1999 / 10月
Laura Li /tr. by Christopher MacDonald
While both sides of the Taiwan Strait were preparing to take stock of the last 50 years, the founder of the Hong Kong magazine Newsdom, Pu Shao-fu, said: "In the mainland, the last 50 years can be summed up with one Chinese character: 'gao'[push, muck about with], as in 'push revolution, class struggle, and economics.' What has happened in Taiwan during the same period can also be summed up in one character: 'pin'[desperately bid], as in 'a desperate bid to survive and succeed.' While gao is pro-active, pin signals a response to circumstances." It is a distinction which effectively covers all there is to say about the cross-strait grappling of the past half-century.
In the fine month of October, while the PRC stages huge celebrations to mark "the 50th anniversary of the establishment of the country," the ROC is somberly observing its own National Day-the 50th such occasion since the government moved to Taiwan, but this year overshadowed by September's terrible earthquake.
National Day passes quietly this year, but looking back over 50 years since the arrival in Taiwan of the Nationalist government, we see that the island has undergone transformations on a scale unlike any other in Chinese history.
The guiding principle of the ROC, ever since its founding, has been to rescue China from destruction and ensure its survival. And for the past 50 years, the proximity of a powerful enemy has spurred the government to go flat out in pursuit of national prosperity.
Taiwan has not had the luxury of being able to pause and take stock. For the past half-century, economic and defense considerations have been paramount, and concerns about the wider environment in which Taiwan exists have remained as an ever-present nightmare.
When the government first relocated to Taiwan it declared martial law and adopted an "emergency" political system, both of which were subsequently extended for the following 40 years. The national constitution, framed for the 36 provinces of Greater China and supplemented accordingly with "Temporary Provisions," was little suited to the practical requirements of Taiwan itself. Meanwhile, fears of Communist infiltration kept alive the "white terror" in people's minds.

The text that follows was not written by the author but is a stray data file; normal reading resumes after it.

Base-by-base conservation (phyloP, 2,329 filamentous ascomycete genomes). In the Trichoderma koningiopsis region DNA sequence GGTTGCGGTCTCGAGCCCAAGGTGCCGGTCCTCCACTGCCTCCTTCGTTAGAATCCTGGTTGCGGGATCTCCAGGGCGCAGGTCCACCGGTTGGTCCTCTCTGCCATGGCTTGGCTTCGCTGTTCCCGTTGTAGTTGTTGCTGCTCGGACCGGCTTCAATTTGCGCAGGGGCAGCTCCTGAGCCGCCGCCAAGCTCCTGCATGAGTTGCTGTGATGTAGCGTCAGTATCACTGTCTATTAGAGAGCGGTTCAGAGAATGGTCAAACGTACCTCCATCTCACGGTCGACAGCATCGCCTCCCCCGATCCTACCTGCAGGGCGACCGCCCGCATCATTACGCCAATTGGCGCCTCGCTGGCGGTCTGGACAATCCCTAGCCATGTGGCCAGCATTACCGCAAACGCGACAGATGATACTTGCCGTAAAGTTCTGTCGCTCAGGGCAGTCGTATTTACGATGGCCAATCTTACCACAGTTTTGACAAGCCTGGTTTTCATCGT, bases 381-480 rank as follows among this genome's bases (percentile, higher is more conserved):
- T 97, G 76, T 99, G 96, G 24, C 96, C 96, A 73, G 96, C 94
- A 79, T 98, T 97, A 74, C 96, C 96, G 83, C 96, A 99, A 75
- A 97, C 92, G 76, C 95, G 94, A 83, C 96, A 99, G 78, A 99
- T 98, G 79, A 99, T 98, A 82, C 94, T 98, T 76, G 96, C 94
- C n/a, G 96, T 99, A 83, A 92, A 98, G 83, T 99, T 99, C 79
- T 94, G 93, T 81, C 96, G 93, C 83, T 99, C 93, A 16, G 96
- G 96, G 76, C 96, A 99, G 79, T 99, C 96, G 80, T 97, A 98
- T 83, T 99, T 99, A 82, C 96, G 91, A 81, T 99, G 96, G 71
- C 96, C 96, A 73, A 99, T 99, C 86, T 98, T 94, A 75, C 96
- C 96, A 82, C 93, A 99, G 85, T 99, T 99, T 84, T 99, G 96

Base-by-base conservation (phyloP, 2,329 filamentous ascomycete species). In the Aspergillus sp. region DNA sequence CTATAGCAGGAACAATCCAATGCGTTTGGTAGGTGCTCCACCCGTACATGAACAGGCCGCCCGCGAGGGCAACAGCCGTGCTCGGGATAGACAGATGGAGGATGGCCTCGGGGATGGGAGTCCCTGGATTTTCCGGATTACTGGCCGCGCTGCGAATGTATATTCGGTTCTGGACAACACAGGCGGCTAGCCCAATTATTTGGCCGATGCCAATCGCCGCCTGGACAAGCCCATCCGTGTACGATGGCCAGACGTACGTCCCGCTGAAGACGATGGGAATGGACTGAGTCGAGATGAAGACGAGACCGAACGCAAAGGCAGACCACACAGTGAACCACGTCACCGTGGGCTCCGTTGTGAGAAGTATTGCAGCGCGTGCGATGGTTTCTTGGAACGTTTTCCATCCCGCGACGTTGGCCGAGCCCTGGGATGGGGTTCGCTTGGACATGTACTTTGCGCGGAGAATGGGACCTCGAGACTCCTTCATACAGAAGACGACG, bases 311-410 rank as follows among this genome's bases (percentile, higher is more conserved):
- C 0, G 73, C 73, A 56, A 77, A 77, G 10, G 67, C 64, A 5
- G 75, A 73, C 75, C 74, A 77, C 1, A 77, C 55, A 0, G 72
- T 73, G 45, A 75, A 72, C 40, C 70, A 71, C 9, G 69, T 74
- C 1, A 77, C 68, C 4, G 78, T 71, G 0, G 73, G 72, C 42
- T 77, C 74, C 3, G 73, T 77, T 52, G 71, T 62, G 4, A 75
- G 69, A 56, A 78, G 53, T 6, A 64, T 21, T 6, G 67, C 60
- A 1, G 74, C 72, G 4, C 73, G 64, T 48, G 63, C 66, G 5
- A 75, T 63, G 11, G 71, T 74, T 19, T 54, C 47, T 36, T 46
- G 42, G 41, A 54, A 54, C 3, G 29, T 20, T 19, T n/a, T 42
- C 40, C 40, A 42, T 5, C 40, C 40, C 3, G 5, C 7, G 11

From the "August 23 shelling campaign" of 1958, through to the severing of diplomatic relations with the US in 1979 and the alarm about a lunar intercalary month in 1995, and even to the present day, Taiwan has witnessed a continuous outflow of emigrants. Nowhere else in the world is there a country as affluent and modern as Taiwan that hemorrhages so many people because of the fear of war.
In spite of its political predicament, Taiwan found an outlet for its energies in the tussles of the free market. People threw everything into building up their own businesses, and of the nearly one million registered firms in Taiwan, over 95% are small and medium-sized enterprises (SMEs)-since everyone wants to be their own boss. The public's enthusiasm for making money, combined with the government's assiduous management of the economy, have brought rapid economic growth and made Taiwan a land of plenty. And while the Taiwan experience serves as an inspiration for other developing nations, it has also provided the island with its best guarantee against ever being made communist.